CBD Isolate or Full-Spectrum: Which One Should I Choose?

Jul 29, 2019

Buying CBD products for the first time can be a confusing process - especially in today's market with so many options available to consumers. It can be easy to feel overwhelmed or even lost when trying to decide. When looking to buy CBD products, it is good to have an understanding of a few key terms like full spectrum, broad spectrum and isolate. Understanding these terms can help you choose the right product for you and ultimately get the maximum benefit. In this article we will help you learn the differences as well as the pros and cons of each type.

What is Full Spectrum CBD?

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Full spectrum CBD contains all compounds that are found in the cannabis plant - both marijuana and hemp. These compounds include things like essential vitamins, terpenes, essential oils, minerals and so much more! Think of full spectrum CBD like an all-star sports team - while each player is great on their own, when you put all these great players together you have a winning team. Similarly, while the cannabinoid CBD is great on its own, combining it with the other naturally occurring compounds of the plant it can enhance the therapeutic effects. When all of these cannabinoid compounds work together, it is commonly referred to as the "entourage effect." While a full spectrum product can be extremely beneficial, it is important to note that it may have THC in it which could show up on drug tests, have issues with legality, leave a strong taste in your mouth and possibly have psychoactive side effects.

Full spectrum CBD comes in an oil form and can be taken in a variety of way: sublingually (under your tongue), in your edibles, capsules, vaping, in your topicals, dabbing and e-liquid. How you choose to consume is all up to you!

What is The CBD "Entourage Effect"?

There are over 100 different cannabinoids that researchers have been able to identify in the cannabis plant, each one having their own beneficial effect on the human endocannabinoid system. When these different cannabinoids react together, they can activate and magnify their effects. This in turn can treat negative symptoms more effectively. Researchers have discovered that the entourage effect becomes significantly more evident when tetrahydrocannabinol, THC, is added to the mix.

As you might already know, plants that contain a higher ratio of THC to CBD can make the user feel psychoactive effects of the plant, giving them that "high" feeling. By the same token, hemp plants, which have a higher ratio of CBD to THC do no effect users in a psychoactive way. There are some plants that are specifically genetically engineered to have equal parts THC and CBD, which scientists have found are the most effective when treating different unwanted negative symptoms. Research shows that the ratio of CBD to THC plays a critical part in the treatment of negative symptoms, like pain for example.

What is CBD Isolate? 

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CBD isolate is the purest form of CBD that you can get. It is pure CBD with no other cannabis compounds. Isolate is generally obtained from hemp plants because there is almost no THC present. Isolate looks like white powder or crystals and because there are no other cannabinoids in it, it has absolutely no taste or smell. Since isolate is pure, there is zero THC, which means there are no psychoactive effects, it will not show up on drug tests and is great for users who take high doses of CBD. Isolate is also great for first time users as they can feel the beneficial effects without worrying about the possible negative side effects of a full spectrum. The downside of isolate, is users are not receiving all the benefits they would be if they were taking a full spectrum. Like full spectrum, there are a number of ways to consume isolate. You can add it to any food, take it sublingually (under your tongue), dab it, vape it, add it to your topicals and even smoke it. It truly is versatile and how you consume it is up to you.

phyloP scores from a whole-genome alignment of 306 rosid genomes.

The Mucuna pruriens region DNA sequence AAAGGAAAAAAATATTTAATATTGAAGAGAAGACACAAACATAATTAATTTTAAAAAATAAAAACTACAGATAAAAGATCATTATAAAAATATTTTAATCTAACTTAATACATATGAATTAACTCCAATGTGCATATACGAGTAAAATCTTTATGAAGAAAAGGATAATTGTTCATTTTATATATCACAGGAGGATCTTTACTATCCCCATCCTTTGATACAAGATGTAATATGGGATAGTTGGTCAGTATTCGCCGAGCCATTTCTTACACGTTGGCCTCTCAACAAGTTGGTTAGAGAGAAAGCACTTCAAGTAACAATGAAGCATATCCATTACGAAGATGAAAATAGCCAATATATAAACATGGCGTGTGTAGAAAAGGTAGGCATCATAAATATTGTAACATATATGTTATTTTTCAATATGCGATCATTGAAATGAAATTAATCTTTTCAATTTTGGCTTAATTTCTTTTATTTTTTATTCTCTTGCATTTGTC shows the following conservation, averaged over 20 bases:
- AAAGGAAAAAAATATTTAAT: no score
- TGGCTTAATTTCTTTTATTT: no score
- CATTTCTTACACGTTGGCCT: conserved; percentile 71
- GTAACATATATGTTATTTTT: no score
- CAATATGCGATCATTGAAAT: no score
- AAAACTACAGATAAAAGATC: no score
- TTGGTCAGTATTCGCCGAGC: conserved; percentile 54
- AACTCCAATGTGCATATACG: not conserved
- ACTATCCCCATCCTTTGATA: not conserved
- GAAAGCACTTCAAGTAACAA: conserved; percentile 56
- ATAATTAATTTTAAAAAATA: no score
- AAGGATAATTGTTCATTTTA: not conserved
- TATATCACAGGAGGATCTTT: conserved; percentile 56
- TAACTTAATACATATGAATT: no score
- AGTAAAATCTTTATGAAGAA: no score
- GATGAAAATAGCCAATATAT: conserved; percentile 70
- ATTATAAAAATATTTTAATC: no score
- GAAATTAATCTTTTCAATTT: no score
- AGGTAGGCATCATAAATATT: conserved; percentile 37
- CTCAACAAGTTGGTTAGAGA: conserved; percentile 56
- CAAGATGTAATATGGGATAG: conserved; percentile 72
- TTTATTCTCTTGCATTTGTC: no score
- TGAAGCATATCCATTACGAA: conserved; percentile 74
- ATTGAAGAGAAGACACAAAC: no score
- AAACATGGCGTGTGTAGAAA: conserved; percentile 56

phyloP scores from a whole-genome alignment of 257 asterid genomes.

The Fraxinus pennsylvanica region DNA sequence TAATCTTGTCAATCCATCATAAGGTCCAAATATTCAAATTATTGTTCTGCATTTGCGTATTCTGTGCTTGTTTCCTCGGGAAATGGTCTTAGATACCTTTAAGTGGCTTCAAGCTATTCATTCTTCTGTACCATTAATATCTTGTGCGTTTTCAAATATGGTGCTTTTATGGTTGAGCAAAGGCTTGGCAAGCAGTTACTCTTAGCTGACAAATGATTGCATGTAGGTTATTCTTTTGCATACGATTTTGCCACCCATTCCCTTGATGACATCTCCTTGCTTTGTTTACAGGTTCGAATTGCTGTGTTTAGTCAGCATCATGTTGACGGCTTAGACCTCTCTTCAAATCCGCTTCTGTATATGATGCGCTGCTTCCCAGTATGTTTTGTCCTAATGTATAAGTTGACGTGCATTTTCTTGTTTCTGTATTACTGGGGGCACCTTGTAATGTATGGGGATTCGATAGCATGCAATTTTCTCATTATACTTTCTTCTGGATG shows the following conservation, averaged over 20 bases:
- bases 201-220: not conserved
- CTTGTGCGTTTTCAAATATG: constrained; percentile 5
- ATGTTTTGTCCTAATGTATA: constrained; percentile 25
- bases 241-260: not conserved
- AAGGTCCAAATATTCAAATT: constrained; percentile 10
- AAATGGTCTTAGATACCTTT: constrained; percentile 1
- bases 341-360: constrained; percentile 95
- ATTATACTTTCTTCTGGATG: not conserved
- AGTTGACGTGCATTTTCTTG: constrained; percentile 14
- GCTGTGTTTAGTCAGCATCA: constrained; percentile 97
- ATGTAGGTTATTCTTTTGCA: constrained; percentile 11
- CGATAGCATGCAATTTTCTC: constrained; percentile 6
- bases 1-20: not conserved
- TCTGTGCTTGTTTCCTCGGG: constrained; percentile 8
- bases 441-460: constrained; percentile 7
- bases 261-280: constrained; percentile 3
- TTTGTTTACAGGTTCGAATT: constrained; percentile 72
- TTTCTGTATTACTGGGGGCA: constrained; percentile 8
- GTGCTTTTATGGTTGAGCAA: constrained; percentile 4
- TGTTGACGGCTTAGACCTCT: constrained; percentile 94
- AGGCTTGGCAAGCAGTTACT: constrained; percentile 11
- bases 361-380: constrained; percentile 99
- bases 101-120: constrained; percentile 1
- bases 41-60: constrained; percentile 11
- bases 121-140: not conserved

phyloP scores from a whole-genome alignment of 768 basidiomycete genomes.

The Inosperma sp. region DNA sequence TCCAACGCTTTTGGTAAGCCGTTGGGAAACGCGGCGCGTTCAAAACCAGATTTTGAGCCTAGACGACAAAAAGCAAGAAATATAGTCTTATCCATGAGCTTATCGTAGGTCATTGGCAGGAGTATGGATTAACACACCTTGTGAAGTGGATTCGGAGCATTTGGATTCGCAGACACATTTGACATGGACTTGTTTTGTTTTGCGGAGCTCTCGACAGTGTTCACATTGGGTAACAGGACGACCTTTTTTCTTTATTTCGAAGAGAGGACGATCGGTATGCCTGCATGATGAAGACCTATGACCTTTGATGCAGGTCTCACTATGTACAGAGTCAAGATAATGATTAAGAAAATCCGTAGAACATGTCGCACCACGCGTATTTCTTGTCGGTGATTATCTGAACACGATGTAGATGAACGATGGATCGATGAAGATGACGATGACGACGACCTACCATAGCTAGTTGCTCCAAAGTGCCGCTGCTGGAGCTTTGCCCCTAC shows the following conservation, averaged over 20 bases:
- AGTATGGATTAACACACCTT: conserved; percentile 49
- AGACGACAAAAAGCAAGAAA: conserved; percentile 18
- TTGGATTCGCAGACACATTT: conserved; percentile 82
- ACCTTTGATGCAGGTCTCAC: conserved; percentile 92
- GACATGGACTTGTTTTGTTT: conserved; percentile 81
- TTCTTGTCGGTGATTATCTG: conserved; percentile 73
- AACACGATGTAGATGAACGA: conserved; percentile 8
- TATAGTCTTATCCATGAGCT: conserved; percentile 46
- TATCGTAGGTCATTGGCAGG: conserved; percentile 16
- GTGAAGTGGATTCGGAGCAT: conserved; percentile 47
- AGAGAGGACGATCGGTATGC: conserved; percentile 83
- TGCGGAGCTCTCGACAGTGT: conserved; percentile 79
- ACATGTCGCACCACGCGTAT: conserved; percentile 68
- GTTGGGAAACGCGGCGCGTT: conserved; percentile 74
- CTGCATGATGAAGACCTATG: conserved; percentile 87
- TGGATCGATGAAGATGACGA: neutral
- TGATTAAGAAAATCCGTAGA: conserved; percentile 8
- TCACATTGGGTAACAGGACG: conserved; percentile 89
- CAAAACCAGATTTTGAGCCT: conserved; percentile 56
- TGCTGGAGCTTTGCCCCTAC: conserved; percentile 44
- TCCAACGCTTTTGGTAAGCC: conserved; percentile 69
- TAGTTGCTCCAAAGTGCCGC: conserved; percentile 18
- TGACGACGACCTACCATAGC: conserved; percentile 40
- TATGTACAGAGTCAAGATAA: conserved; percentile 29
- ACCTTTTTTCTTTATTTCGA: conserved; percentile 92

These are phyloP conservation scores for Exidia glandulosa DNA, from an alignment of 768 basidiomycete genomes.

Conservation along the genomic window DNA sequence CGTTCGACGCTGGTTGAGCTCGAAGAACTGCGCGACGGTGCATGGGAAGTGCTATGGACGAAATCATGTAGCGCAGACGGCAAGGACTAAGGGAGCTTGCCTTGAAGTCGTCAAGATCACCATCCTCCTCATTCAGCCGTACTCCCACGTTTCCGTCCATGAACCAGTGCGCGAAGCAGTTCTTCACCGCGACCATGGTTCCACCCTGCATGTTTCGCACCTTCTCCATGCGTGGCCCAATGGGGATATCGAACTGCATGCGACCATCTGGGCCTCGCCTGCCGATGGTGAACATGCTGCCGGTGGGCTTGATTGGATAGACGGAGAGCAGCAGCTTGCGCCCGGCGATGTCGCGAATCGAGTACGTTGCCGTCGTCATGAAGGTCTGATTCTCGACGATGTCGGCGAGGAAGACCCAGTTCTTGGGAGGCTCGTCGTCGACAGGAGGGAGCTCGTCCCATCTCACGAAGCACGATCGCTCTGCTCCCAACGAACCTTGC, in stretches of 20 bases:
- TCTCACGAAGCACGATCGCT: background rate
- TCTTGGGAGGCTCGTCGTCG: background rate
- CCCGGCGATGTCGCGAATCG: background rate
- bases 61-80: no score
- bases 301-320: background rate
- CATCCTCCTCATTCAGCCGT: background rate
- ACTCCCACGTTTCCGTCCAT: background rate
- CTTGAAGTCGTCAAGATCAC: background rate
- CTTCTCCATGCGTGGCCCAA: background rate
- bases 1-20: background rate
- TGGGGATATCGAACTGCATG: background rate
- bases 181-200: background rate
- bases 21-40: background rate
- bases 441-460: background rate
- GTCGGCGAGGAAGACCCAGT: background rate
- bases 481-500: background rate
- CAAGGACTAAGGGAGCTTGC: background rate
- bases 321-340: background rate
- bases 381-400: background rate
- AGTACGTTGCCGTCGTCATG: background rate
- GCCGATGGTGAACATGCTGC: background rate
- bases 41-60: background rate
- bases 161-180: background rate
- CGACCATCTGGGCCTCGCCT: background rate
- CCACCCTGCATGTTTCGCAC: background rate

What is Broad Spectrum CBD?

Broad spectrum CBD is a mix between CBD isolate and full spectrum CBD - the best of both worlds! With broad spectrum, the CBD has been extracted with other cannabinoids, with the exception of THC. As a result, users are able to experience the benefits of the "entourage effect" without the psychoactive effects of THC. One downside of broad spectrum is that it can be harder to find since it's a newer product. If you are able to get your hands on some, we highly recommend that you give it a try!

What kind of CBD is The Best?

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This question has been a topic of much debate in the cannabis community. There are many studies that have point towards full spectrum. The thought behind this being that you need THC in order to fully activate the other cannabinoids in order to get the full beneficial effects. However, there are also people who use very high doses of CBD and are very sensitive to the effects of THC - making isolate the clear choice.

Ultimately, there are benefits to each type of CBD and it depends on the individual using it in order to determine which type suites their specific needs. No one type is better than the other. Users will need to weigh all the factors before picking one and factor in dosage, location and whatever symptoms they are trying to remedy. Keep in mind that it may take some experimenting to learn which is best for you.

As more research is done and more is learned about the long-term effects and how it interacts with the body, researchers could have more definitive answers about which type of CBD to use for different ailments. Regardless CBD is gaining popularity across the world as people discover the therapeutic and healing properties.

Have you tried either full spectrum, isolate or broad-spectrum CBD? Tell us your story in the comments!